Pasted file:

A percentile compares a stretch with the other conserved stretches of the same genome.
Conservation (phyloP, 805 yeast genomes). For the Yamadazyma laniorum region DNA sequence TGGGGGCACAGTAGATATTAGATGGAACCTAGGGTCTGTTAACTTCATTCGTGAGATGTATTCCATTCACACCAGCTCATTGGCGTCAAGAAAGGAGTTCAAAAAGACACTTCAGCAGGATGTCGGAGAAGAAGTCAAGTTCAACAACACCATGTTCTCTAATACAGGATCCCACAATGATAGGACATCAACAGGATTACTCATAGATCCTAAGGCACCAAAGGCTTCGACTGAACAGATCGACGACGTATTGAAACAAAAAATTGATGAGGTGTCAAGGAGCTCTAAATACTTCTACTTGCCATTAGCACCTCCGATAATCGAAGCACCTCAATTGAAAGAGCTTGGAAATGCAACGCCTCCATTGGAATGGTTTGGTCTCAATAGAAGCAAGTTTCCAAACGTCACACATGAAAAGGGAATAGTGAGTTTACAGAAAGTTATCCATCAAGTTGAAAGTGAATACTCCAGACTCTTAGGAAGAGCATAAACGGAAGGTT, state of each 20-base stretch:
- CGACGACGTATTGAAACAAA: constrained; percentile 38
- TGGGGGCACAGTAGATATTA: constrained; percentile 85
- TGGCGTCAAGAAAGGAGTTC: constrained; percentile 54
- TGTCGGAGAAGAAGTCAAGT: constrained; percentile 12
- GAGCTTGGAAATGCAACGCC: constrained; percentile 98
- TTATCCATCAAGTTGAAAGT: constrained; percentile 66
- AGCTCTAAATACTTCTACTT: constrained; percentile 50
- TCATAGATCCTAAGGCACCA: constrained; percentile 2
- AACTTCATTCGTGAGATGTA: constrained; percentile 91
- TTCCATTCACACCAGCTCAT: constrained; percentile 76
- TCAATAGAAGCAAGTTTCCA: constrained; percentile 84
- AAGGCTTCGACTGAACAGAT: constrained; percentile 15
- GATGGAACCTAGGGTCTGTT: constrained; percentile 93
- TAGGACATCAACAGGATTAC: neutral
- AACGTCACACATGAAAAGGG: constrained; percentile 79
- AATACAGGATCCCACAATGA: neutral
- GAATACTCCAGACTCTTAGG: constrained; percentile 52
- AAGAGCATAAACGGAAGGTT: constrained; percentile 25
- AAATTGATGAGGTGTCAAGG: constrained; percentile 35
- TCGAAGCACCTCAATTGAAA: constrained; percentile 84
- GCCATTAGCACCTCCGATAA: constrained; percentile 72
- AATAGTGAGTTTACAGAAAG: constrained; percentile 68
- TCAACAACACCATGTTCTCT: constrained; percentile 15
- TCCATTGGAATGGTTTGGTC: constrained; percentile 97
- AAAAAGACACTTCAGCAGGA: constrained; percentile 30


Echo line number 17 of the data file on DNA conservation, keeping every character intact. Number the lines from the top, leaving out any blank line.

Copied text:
- AACGTCACACATGAAAAGGG: constrained; percentile 79